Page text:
Congressional Hearings: We Must Distinguish Digital Commodities From ICOs
On March 14, 2018, the House Financial Committee held a hearing entitled “Examining the Cryptocurrencies and ICO Markets.” This was the first hearing in which members of the U.S. Congress, specifically a subcommittee on capital markets, securities and ICO markets, addressed cryptocurrencies and ICOs. Witnesses at the hearing included Dr. Chris Brummer, Professor of Law at Georgetown University Law Center; Mike Lempres, chief legal and risk officer at Coinbase; Robert Rosenblum, a partner at the Silicon Valley law firm Wilson Sonseni Goodrich & Rosati; and Peter Van Valkenburgh, the director of research at Coin Center.
The hearing addressed the economic efficiencies and potential capital formation opportunities that cryptocurrencies and ICOs offer to businesses and investors. It also reviewed the current approach by the SEC, CFTC and state regulators to administer laws which adequately protect investors. Because regulatory clarity so far has been difficult for businesses and investors, members of Congress also expressed interest in how to best monitor and oversee blockchain technology as it moves into the future.
Notable points asked of and addressed by the witnesses included the need for security and investor compliance for U.S. cryptocurrency exchanges; the need (or in Rosenblum’s case, lack thereof) for regulators to distinguish the difference between cryptocurrencies that are considered digitally scarce commodities and securities tokens; the need to establish a harmonization among the “patchwork” of regulatory agencies dictating how to move forward; and the policing of cryptocurrencies, all in such a way that won’t stifle domestic innovation by forcing investors and businesses to leave the country.
Digitally Scarce Commodities and Security Tokens
Distinguishing major cryptocurrencies from the majority of ICO tokens was the biggest topic of conversation during the hearing.
Van Valkenburgh noted that digital scarcity is a fundamental difference between ICOs and cryptocurrencies such as Bitcoin, Ethereum and Filecoin.
“The fundamental innovation of Bitcoin is digital scarcity. That digital scarcity can then be employed by innovative people for a variety of innovative purposes. A token that is scarce and transferable from person to person can be used just like money, just as any good throughout history from gold to seashells. A scarce token can also be automatically redeemable for a digital good or computing service provided by the same network of computing participants who verify the blockchain. These are projects like Ethereum, Filecoin and Blockstack and they are beginning to compete with competitors like Amazon, Facebook and Google. A scarce token can also represent a legal agreement.”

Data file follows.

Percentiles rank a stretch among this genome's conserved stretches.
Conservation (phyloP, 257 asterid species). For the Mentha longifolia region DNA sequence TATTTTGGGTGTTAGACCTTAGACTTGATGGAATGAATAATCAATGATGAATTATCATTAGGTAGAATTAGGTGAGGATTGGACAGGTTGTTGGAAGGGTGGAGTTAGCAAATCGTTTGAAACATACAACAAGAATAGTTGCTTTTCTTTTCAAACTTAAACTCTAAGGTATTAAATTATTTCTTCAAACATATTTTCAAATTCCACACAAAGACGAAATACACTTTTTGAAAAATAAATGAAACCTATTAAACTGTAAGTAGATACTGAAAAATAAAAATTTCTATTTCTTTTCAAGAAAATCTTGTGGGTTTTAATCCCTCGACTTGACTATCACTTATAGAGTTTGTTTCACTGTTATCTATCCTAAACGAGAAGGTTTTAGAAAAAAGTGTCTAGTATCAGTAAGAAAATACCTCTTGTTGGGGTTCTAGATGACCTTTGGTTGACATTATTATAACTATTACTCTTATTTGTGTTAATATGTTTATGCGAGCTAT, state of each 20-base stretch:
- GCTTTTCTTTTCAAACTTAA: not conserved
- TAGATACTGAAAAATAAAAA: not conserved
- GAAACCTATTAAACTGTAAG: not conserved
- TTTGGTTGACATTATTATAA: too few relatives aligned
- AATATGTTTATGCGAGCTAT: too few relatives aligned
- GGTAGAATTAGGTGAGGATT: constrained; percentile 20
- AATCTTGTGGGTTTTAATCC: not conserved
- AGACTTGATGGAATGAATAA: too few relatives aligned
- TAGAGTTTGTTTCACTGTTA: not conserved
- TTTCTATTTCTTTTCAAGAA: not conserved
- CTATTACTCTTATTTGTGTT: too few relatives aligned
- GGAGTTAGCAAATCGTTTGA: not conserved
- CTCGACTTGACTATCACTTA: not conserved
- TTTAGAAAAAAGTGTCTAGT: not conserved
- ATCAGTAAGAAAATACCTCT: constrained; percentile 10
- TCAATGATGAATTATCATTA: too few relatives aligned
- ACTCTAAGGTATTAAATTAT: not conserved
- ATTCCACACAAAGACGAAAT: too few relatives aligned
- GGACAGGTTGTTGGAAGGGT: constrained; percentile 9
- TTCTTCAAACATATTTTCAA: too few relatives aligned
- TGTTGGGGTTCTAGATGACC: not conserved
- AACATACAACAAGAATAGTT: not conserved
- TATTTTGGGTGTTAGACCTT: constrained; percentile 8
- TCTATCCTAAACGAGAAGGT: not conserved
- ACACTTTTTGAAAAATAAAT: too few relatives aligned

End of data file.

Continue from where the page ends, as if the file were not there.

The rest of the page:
Van Valkenburgh went on to distinguish scarce tokens already put into practice from others that are merely theoretical, supported only by blockchain software that has yet to be built. Recently, new blockchain projects have raised money by selling the promise of future tokens to willing investors in ICOs.
From a regulatory standpoint there is a fundamental distinction that must be made between scarce tokens that exist on a blockchain and are used for payment or to obtain computing services and, on the other hand, promises of future tokens representing the hopefully profitable efforts of a developer.
He went on to state that the former scarce tokens are like digital commodities while the latter (ICOs) are securities, both having distinct risks that must be addressed by investors in different ways.
Rosenblum suggested a short– and long-term approach for the SEC and other agencies to modify the regulation rules around cryptocurrencies so that the industry does not get locked into a concrete regulatory system too early. He used the combination of blockchain technology with artificial intelligence to convey why imposing regulations at this time would not be a good idea:
It could potentially lead to new marketing, business opportunities, scientific and sociological advances. However, the opportunity to use that same technology for manipulative conduct, data breach and other nefarious conduct is really hard to predict right now.
On the subject of regulating ICOs, Brummer emphasized the need for standardized and precise promoter disclosures for investor protection. Speaking primarily about cryptocurrency white papers, essentially the business and technological plan behind each cryptocurrency, Brummer gave a list of recommended standardized disclosures:
- Location: Brummer cited one particular study which indicated that in 32 percent of ICOs it is not possible to identify the identity or origin of the ICO issuer or promoter. Without having this information it is very difficult for investors to understand the protection rights or authorities they can contact in case of fraud. Therefore, ICO promoters or issuers should establish a clear statement of where an issuer is located.